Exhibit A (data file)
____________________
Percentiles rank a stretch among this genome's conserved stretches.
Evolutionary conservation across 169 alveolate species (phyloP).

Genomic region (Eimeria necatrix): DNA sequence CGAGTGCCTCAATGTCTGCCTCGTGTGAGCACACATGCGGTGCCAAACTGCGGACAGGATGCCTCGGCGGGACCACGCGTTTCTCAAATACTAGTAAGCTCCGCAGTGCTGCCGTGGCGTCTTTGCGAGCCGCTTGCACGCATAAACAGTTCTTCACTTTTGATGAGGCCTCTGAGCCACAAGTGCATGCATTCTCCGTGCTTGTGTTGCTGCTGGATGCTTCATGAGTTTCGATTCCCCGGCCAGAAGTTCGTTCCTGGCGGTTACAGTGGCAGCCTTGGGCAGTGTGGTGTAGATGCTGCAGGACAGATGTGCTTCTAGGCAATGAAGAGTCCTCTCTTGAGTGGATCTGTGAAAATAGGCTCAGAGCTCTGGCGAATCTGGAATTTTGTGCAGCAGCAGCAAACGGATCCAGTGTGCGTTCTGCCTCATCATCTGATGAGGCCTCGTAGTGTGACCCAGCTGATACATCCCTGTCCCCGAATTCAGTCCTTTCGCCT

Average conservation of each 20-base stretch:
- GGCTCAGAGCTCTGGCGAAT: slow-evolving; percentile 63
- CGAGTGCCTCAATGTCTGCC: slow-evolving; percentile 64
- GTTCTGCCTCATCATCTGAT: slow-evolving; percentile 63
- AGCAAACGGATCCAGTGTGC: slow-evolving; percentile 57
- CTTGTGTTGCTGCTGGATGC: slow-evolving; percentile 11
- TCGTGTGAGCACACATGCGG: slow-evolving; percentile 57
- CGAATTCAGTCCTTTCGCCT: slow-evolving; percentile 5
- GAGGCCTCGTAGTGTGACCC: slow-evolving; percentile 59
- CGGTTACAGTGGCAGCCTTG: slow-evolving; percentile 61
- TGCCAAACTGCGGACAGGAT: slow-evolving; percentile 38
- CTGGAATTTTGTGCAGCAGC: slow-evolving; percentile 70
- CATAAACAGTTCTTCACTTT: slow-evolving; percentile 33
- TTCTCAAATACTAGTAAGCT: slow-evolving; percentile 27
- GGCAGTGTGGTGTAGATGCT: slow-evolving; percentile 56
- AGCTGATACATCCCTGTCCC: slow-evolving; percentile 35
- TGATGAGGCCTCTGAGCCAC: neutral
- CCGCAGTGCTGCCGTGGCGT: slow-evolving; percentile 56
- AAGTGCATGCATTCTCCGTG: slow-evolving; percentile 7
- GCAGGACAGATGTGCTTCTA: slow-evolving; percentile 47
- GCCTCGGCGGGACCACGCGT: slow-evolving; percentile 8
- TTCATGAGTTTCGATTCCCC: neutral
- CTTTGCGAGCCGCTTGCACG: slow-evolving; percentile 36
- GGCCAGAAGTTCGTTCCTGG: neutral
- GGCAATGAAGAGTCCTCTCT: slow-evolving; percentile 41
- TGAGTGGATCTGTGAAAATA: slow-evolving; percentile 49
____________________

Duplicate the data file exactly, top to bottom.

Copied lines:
Percentiles rank a stretch among this genome's conserved stretches.
Evolutionary conservation across 169 alveolate species (phyloP).

Genomic region (Eimeria necatrix): DNA sequence CGAGTGCCTCAATGTCTGCCTCGTGTGAGCACACATGCGGTGCCAAACTGCGGACAGGATGCCTCGGCGGGACCACGCGTTTCTCAAATACTAGTAAGCTCCGCAGTGCTGCCGTGGCGTCTTTGCGAGCCGCTTGCACGCATAAACAGTTCTTCACTTTTGATGAGGCCTCTGAGCCACAAGTGCATGCATTCTCCGTGCTTGTGTTGCTGCTGGATGCTTCATGAGTTTCGATTCCCCGGCCAGAAGTTCGTTCCTGGCGGTTACAGTGGCAGCCTTGGGCAGTGTGGTGTAGATGCTGCAGGACAGATGTGCTTCTAGGCAATGAAGAGTCCTCTCTTGAGTGGATCTGTGAAAATAGGCTCAGAGCTCTGGCGAATCTGGAATTTTGTGCAGCAGCAGCAAACGGATCCAGTGTGCGTTCTGCCTCATCATCTGATGAGGCCTCGTAGTGTGACCCAGCTGATACATCCCTGTCCCCGAATTCAGTCCTTTCGCCT

Average conservation of each 20-base stretch:
- GGCTCAGAGCTCTGGCGAAT: slow-evolving; percentile 63
- CGAGTGCCTCAATGTCTGCC: slow-evolving; percentile 64
- GTTCTGCCTCATCATCTGAT: slow-evolving; percentile 63
- AGCAAACGGATCCAGTGTGC: slow-evolving; percentile 57
- CTTGTGTTGCTGCTGGATGC: slow-evolving; percentile 11
- TCGTGTGAGCACACATGCGG: slow-evolving; percentile 57
- CGAATTCAGTCCTTTCGCCT: slow-evolving; percentile 5
- GAGGCCTCGTAGTGTGACCC: slow-evolving; percentile 59
- CGGTTACAGTGGCAGCCTTG: slow-evolving; percentile 61
- TGCCAAACTGCGGACAGGAT: slow-evolving; percentile 38
- CTGGAATTTTGTGCAGCAGC: slow-evolving; percentile 70
- CATAAACAGTTCTTCACTTT: slow-evolving; percentile 33
- TTCTCAAATACTAGTAAGCT: slow-evolving; percentile 27
- GGCAGTGTGGTGTAGATGCT: slow-evolving; percentile 56
- AGCTGATACATCCCTGTCCC: slow-evolving; percentile 35
- TGATGAGGCCTCTGAGCCAC: neutral
- CCGCAGTGCTGCCGTGGCGT: slow-evolving; percentile 56
- AAGTGCATGCATTCTCCGTG: slow-evolving; percentile 7
- GCAGGACAGATGTGCTTCTA: slow-evolving; percentile 47
- GCCTCGGCGGGACCACGCGT: slow-evolving; percentile 8
- TTCATGAGTTTCGATTCCCC: neutral
- CTTTGCGAGCCGCTTGCACG: slow-evolving; percentile 36
- GGCCAGAAGTTCGTTCCTGG: neutral
- GGCAATGAAGAGTCCTCTCT: slow-evolving; percentile 41
- TGAGTGGATCTGTGAAAATA: slow-evolving; percentile 49